Girls as Farmworkers

Young Girls Harvesting Carrots in Edinburg, Texas, 1939

Young Girls Harvesting Carrots in Edinburg, Texas, 1939

Courtesy of Library of Congress, LC-DIG-fsa-8a25122

In agriculture, girls still work long hours around dangerous chemicals and are unprotected by child labor laws. These are not small family farms—this is agribusiness.

Federal laws passed in 1938 helped protect children under 16. But agriculture was exempt from this legislation, allowing children to continue working in fields across America.

 

Fair Labor Standards Act, 1938

Girls in agriculture aren't protected because back in the day politicians argued that farm families needed the help of their children. So children working in agriculture were excluded from the Fair Labor Standards Act of 1938. This act prohibited children from working in dangerous industries, but children could continue to work in the fields

Fair Labor Standards Act, 1938

Fair Labor Standards Act, 1938

Courtesy of National Archives, General Records of the U.S. Government

I get pretty tired sometimes when it's getting dark.

—Mexican American girl working a beet field, Colorado, 1934

East Grand Forks, Minnesota

East Grand Forks, Minnesota

Courtesy of Library of Congress, LC-USF33-011331-M5

La Pryor, Texas

La Pryor, Texas

Courtesy of Library of Congress, LC-USF33-012046-M4

Currently half a million children harvest a quarter of our crops.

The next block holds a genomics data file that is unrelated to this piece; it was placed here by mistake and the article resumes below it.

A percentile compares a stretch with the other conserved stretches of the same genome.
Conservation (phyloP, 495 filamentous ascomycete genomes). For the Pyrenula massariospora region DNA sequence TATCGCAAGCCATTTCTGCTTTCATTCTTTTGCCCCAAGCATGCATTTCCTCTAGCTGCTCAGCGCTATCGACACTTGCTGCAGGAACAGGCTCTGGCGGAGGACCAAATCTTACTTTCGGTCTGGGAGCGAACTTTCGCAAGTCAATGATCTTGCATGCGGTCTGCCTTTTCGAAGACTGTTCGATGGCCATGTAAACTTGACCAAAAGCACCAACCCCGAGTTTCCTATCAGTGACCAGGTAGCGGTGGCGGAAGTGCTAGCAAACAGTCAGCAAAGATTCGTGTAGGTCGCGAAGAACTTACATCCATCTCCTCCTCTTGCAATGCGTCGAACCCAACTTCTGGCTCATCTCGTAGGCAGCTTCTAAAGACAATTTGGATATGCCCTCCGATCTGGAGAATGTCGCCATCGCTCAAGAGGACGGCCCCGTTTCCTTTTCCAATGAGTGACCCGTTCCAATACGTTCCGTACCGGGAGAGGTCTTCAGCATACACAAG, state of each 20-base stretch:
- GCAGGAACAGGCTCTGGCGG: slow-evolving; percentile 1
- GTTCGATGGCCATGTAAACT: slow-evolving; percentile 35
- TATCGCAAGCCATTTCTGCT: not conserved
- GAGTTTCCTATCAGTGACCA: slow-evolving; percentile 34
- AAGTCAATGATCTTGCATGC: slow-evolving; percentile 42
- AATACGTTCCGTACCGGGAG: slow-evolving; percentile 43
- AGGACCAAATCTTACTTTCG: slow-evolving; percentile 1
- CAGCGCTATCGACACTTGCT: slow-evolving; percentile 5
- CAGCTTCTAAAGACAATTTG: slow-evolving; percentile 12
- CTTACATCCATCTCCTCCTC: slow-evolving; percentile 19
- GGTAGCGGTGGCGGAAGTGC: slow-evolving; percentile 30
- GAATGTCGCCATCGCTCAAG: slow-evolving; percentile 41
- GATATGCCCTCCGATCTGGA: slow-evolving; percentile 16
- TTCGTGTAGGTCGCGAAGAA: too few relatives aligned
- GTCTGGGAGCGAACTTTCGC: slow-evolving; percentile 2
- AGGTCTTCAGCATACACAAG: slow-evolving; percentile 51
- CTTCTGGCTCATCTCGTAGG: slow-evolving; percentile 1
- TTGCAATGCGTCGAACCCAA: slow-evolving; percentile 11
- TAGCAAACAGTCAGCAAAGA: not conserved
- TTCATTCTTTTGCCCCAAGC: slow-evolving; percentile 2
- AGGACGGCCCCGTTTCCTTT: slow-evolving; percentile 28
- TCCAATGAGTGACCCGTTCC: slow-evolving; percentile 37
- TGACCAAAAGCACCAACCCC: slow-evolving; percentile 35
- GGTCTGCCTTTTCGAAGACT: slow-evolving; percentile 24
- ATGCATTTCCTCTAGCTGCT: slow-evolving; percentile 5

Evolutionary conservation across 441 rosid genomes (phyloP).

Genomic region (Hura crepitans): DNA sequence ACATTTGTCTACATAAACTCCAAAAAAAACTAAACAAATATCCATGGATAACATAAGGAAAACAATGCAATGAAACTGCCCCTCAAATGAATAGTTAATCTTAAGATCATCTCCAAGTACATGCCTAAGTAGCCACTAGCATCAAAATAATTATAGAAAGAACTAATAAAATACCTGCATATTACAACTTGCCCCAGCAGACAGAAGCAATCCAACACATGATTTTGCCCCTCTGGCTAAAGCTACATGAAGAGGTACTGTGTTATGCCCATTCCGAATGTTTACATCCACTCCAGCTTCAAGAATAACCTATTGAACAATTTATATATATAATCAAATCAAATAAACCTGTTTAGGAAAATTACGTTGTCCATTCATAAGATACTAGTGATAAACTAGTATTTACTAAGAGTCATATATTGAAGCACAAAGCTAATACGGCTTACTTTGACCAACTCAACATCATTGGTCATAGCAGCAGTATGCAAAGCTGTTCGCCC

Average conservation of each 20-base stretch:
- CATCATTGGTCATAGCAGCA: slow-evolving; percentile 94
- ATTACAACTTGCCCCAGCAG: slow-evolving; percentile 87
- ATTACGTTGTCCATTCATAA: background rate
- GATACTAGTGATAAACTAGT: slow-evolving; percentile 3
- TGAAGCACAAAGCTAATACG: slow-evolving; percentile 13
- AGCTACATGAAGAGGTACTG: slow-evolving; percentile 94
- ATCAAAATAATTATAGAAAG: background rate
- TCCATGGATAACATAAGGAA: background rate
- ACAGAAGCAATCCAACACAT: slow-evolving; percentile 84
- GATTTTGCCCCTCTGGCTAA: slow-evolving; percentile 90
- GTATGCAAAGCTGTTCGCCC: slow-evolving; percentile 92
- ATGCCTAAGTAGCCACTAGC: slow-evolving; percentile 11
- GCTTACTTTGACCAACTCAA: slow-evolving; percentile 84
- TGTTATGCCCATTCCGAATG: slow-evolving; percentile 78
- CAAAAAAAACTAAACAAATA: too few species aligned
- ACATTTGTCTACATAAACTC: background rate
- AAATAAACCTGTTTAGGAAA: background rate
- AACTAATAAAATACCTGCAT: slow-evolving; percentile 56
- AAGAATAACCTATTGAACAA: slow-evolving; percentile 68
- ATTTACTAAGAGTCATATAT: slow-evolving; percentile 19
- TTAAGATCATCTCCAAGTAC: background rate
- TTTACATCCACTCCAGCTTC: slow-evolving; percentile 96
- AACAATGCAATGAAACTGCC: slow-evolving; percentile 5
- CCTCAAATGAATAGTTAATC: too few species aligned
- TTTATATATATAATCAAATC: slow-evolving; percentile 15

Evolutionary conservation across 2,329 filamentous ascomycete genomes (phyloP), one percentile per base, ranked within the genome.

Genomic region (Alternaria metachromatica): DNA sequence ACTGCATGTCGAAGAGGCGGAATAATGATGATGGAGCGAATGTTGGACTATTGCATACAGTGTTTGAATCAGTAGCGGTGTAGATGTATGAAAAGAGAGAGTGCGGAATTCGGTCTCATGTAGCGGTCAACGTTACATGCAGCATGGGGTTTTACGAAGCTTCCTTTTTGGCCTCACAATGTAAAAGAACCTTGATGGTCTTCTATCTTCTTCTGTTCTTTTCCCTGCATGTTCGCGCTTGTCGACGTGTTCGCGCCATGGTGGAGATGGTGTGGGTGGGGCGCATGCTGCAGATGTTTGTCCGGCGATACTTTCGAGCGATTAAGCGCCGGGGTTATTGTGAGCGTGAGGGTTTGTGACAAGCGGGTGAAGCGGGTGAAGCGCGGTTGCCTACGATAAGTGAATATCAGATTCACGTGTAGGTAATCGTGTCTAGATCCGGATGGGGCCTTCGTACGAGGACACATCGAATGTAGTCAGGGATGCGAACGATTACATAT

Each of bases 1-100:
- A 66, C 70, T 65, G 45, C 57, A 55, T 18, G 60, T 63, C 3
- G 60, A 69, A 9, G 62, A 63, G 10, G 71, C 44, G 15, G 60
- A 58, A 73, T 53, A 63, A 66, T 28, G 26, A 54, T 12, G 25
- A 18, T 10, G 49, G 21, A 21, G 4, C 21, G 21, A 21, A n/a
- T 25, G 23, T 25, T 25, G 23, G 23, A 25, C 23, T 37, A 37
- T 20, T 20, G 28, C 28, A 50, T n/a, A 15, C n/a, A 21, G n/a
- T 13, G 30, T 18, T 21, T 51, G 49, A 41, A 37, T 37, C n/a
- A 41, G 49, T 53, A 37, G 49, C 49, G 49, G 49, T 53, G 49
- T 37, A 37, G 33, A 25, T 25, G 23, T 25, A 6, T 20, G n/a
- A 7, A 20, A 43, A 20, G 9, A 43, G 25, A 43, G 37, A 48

It was just super hot because we had to wear...protective clothes like sweaters so the chemicals or sun doesn't hit you.

—Monica Camacho, 2018

Monica Camacho's Hoodie, 2007

Gift of Monica Camacho Ramirez

View object record


See Girlhood in 3D! Explore a model of the hoodie or view in augmented reality.

 

QR link to augmented reality experienceEnjoy a narrated augmented reality (AR) experience of the hoodie, made possible by the Smithsonian Digitization Program Office in parternship with Verizon 5G Labs. Follow this link or scan the QR code with your smartphone.

Monica Camacho's Bandana, 2010s

Gift of Monica Camacho Ramirez

View object record

Monica Camacho's Bandana, 2010s

Gift of Monica Camacho Ramirez

View object record

[A]ll of a sudden, here comes the airplane throwing all the pesticides at us. We get rashes from the pesticides.

—Dora Perez, 2015

Our dad always kept an eye on us girls....He knew that foremen would take advantage of young girls.

—María Elena Durazo, 2017